Gym teacher:

In my school district PE is required for all three years of middle school. 100% of my 3 kids’ combined 9 years exposure to these over grown (and over blown) beach boys and girls have been torture. Consequently this is the only class I refuse to get worked up over when/if a D rolls in.

Cast of Thousands, chapter 21

The bell rang, much to Ms. Woods' annoyance. "All right, you're all off to lunch. If anyone has any questions or problems, they can come talk to me right now."

Jessica sat at her desk, fiddling with the edges of her essay uncertainly. She finally got up, slowly, and wandered to lunch, thinking that it was too scary to talk to the teacher. Maybe one of her mothers would have some helpful ideas.

It was nice and quiet in her out-of-the-way lunch corner outside, under a lone and overlooked young tree. She could almost pretend that she was at home or in the park, someplace that belonged to her, instead of beached on a precious short break at school. She opened up her lunch and buried herself in a book for the rest of the brief break, barely coming out of her reading daze when the bell ordered her to run along to Art class.

She pulled her rolled-up dollar bill poster out of her backpack and turned it in early, gladly receiving more paper to draw another one. This time she considered what she thought money should really look like before she began. She drew quickly and carefully, filling the outlines of the enlarged bill with peacocks, constellations, rainbow splashes, and sunbursts. Instead of the pyramid, she drew a sunny meadow; instead of the dead president, she drew a caricature of herself. Underneath the meadow she wrote her own motto - "Listen to your heart" - and sat back to look at it, satisfied.

It was very different from her original work. She decided it needed a careful coloring job with lots of detail, and began to just shade in the edges. Once again she zoned out on the coloring job, sliding into what she thought must be some sort of artistic meditative state, and barely noticed the passing of time until the classroom was empty. She rolled the new bill up quickly and ran off.

And kept on running, because it was her class' day to run the mile in gym class. Dressed in the black and goldenrod gym outfit and tennis shoes and pounding her way around the quarter-mile track, she dropped into a slow jog and let her mind fly away, fantasizing about what amazing heights their zine might reach. The newsstand downtown might sell zines... what was it called? And maybe the Avid Reader, if they hadn't already read the review of themselves in the first one? Maybe she and Marcy could convince the children's bookstore that they should carry zines made by kids. It might even encourage other kids in her school to make some. Or maybe the Poetry Club could make a little booklet of all their poetry to sell and make into presents for people. And then that would be even more reason for different places in Davis to carry zines, because there would be even more for them to carry and more people trying to get them to carry stuff. And there was a comic book store downtown... but maybe they were only interested in actual comics. But it was worth a try.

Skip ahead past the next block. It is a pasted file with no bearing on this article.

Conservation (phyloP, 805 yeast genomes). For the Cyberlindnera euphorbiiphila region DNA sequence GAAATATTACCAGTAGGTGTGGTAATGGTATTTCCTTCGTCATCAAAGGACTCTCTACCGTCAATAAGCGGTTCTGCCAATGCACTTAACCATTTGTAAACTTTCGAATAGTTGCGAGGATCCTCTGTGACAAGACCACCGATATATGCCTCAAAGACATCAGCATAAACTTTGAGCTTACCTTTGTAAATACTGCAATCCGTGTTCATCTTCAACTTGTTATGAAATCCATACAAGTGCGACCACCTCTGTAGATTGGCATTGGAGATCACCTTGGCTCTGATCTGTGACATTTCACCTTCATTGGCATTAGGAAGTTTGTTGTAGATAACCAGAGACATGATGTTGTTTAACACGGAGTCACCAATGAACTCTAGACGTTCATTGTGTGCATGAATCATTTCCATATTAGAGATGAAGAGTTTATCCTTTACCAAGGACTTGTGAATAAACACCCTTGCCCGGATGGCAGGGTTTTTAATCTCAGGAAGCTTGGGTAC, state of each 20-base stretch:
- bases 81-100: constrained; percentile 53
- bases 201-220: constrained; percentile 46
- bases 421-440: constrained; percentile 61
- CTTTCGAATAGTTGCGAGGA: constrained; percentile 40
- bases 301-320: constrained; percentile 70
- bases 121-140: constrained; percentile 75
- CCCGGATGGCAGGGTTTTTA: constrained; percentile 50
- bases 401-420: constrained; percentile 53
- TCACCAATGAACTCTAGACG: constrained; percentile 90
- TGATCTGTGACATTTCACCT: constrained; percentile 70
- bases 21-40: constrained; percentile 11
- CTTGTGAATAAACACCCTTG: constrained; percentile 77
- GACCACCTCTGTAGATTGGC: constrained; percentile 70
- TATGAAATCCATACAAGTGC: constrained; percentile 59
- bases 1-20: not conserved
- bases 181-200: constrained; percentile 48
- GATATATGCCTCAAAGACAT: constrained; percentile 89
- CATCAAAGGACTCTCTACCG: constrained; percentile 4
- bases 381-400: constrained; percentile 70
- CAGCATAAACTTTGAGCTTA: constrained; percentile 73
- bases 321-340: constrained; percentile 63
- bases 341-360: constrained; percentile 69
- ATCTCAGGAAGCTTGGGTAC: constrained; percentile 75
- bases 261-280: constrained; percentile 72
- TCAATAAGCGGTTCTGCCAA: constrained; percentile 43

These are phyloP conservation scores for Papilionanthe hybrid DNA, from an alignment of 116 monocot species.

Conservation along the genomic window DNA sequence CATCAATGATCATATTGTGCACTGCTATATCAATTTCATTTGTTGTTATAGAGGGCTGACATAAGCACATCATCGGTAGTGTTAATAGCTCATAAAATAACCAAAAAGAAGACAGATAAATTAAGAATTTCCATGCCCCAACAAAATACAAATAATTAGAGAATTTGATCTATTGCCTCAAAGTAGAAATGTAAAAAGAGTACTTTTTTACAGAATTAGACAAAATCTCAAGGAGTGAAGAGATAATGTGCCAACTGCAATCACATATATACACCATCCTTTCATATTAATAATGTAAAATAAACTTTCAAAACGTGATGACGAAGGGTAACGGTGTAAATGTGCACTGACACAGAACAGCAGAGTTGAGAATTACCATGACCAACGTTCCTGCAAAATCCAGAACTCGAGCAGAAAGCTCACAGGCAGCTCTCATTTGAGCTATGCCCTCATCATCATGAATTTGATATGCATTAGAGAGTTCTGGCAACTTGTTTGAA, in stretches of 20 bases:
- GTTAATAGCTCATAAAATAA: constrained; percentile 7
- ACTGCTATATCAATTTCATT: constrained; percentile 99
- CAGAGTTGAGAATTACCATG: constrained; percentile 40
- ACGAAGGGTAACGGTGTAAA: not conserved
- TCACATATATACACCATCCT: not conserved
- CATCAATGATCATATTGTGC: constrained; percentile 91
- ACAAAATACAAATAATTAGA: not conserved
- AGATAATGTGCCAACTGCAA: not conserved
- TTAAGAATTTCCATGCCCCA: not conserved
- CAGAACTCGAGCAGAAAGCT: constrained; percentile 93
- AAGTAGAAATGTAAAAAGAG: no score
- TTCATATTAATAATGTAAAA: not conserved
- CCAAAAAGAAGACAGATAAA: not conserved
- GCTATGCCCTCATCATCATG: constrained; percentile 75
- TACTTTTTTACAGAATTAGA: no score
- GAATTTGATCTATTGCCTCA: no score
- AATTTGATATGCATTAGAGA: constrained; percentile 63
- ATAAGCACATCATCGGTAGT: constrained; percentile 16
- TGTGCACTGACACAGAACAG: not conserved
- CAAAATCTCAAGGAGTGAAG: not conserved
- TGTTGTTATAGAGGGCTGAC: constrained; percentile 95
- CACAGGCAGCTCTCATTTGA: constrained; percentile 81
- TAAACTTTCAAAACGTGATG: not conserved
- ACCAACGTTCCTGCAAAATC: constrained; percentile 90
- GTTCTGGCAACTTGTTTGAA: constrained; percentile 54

Sweaty and panting, she reached the end of the track, respectably placed more or less in the middle of the class. It was hard not to be in the middle of the class, though. Everyone else was either so bad at running or so apathetic about it that they walked most of the way, or so into running that they might as well be on a track team the way they went all-out.

She flopped down on the grass and the teacher snapped, "Walk! Walk!"

"If you don't walk your muscles will all cramp up," a purple-haired girl next to her explained. She was lying flat-out on the grass.

"Then why aren't you walking?" Jess said, a little indignantly.

"Oh, I don't care what my muscles do," the girl said, shooting Jess a vampiric smile.

Jess shrugged and began to pace in a circle. "Not good enough!" the teacher snapped again. Jess could see where the girl got her attitude from. She shrugged at the teacher and enlarged her circle a little.

"Mr. Belvin, I think the bell rang," the purple-haired girl said laconically, sitting up.

"Oh- fine, everybody go," he said in peevish tones.

The class trooped in to change before the second bell went. Jess looked at her watch. "The bell didn't ring!" she said in surprise.

"No, it didn't." The purple girl smiled sweetly. "But someone had to shut him up."

Impressed, Jess glanced at the name inked on the front of the girl's gym clothes. "Then thanks... um... Laetitia."

'Laetitia' snickered. "It's Mo actually. I just wanted to see if he'd notice what name I put on there. So far he hasn't."

"I don't think he likes what he does," Jess said, in a moment of insight.

"On the nose," Mo said. "And he takes it out on all of us."


Chapter 22?

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